Wednesday, February 14, 2018

House NHTSA Oversight Hearing

Today the Digital Commerce and Consumer Protection Subcommittee of the House Energy and Commerce Committee held an oversight hearing looking at the DOT’s National Highway Transportation Safety Administration (NHTSA). The sole witness at the hearing was Heidi King, the Deputy Administrator (the de facto Administrator since no one has yet been nominated to that position) for NHTSA.

There was no mention of cybersecurity in any of the statements published on the Committee’s web site (Committee Chair Latta, Subcommittee Chair Walden, and Ms King), but the Committee Staff background memo does include (pg 6) a brief, 3-paragraph, summary of cybersecurity issues related to automated driving systems.

Watching the video of the hearing it is clear that this was intended to be a wide ranging oversight hearing that touched on a number of issues. Unfortunately, few of the congress critters asking questions had much interest in cybersecurity issues. There were only three cybersecurity related question (at 1 hour 10 minutes, at 1 hour 20 minutes and at 2 hours 30 minutes into the video). King’s responses to the questions were very generic with the one strong point being made that she appreciated the formation of the Automotive ISAC.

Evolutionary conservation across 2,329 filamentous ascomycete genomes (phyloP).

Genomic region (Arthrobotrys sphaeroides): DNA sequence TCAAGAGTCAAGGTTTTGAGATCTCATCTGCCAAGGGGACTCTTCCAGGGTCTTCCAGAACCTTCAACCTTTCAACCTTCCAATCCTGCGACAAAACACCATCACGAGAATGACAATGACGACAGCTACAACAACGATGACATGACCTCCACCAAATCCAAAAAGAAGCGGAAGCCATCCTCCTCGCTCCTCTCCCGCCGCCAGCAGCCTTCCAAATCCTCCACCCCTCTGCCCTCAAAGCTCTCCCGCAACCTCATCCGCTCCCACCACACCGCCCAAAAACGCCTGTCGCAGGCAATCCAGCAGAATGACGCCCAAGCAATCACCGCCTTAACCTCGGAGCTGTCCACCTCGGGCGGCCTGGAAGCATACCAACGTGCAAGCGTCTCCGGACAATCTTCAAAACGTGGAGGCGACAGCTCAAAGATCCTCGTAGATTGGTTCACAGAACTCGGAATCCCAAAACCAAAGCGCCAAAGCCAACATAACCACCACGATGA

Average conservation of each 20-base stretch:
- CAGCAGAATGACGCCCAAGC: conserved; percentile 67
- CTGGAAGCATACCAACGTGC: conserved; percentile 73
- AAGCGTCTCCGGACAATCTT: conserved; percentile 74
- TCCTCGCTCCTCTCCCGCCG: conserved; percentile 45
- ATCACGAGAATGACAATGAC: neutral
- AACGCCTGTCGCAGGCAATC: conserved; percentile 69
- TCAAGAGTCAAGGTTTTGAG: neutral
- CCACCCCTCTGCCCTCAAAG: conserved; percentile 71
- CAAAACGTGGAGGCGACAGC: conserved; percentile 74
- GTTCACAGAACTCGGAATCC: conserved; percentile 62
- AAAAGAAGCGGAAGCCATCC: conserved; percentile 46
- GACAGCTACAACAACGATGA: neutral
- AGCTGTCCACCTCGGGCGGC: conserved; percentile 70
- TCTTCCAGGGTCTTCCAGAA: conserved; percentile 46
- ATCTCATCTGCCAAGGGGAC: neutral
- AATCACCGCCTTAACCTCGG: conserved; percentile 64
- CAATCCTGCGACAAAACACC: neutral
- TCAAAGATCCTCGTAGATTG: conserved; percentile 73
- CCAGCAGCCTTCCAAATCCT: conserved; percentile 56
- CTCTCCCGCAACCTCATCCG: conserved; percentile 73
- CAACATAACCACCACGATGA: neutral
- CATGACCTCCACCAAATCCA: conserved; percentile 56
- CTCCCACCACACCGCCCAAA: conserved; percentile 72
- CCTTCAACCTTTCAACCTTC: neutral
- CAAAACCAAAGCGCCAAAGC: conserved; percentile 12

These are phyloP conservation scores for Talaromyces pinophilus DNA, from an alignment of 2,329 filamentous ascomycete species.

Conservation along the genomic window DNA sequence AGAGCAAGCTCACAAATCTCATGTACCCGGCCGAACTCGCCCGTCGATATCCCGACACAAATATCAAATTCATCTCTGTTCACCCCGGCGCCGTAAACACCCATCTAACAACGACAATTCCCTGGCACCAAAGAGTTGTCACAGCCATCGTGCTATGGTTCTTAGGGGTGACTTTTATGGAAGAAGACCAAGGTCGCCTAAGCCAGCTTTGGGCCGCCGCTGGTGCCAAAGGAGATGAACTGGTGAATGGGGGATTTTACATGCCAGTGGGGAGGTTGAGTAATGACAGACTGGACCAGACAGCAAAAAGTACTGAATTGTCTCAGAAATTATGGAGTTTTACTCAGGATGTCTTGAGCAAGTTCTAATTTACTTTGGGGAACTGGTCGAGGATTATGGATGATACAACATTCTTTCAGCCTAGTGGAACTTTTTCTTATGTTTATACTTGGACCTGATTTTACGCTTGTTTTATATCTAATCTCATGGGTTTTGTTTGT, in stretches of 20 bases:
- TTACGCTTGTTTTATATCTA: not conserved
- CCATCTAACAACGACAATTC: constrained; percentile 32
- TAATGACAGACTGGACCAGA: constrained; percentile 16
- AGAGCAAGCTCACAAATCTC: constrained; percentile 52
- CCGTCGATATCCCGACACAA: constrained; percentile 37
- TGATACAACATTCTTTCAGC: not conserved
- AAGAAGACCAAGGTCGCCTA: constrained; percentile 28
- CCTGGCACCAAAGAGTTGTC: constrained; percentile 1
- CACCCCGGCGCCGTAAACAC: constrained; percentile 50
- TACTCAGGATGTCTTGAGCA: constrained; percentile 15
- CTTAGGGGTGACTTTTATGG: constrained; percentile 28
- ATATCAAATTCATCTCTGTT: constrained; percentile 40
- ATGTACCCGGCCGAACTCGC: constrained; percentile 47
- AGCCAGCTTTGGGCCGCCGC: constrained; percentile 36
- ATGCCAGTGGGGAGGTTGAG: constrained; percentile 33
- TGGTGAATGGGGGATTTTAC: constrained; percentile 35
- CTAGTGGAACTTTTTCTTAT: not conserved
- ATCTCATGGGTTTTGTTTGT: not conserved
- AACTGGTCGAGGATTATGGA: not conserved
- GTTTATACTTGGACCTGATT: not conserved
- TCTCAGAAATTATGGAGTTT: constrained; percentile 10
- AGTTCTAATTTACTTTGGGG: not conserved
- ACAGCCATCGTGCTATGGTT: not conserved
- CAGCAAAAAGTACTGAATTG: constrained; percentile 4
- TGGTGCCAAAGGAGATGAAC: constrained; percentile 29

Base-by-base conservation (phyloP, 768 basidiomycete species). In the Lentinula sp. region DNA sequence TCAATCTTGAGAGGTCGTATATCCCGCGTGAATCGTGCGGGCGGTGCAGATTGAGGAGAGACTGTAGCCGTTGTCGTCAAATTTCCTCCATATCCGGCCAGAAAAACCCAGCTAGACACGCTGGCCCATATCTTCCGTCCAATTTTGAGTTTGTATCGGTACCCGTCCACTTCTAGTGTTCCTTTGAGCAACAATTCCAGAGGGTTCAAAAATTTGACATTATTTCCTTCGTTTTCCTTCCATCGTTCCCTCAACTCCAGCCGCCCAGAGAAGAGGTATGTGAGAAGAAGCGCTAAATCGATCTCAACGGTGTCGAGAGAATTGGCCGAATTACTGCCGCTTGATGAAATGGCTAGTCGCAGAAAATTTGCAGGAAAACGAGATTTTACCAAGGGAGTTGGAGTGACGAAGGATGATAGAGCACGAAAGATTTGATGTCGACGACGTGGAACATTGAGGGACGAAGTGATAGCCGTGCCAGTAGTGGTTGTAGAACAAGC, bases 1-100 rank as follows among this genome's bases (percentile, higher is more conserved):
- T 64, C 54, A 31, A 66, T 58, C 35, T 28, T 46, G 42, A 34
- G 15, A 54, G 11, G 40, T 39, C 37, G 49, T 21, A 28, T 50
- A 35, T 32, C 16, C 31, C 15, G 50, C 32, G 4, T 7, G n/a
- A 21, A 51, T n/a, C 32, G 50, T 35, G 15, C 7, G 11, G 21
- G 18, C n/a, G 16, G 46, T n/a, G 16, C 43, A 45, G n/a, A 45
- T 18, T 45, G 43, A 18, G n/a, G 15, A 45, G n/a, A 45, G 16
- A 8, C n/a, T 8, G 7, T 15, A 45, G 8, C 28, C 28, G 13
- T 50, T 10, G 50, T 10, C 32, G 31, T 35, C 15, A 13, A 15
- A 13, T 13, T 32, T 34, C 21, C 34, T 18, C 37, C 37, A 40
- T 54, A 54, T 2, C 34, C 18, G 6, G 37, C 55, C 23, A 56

King did make a very interesting point in her response to the last question, from Rep. Costello (R,PA). She noted that vehicle owners had a very important role to play in regard to vehicle cybersecurity. After once again praising the formation of the Auto ISAC, she said:

“Cybersecurity is not the domain of highly technical experts alone, but in fact cybersecurity is a concern to all of us. We see from our own experience, whether it be in our home computers or in our phones, there may be vulnerabilities that are driven by users, and so part of the cybersecurity journey will be to educate all of us to be thoughtful about how we use our devices or our cars, and make sure that we are all partners in our cybersecurity journey.”

It will be interesting to see if the auto industry actually attempts to try to make autonomous vehicle cybersecurity inherently secure, or whether they will follow the model of the computer and smart phone manufacturers and make security a feature that must be selected by the owner, often without specifically notifying the owner of the security options available.

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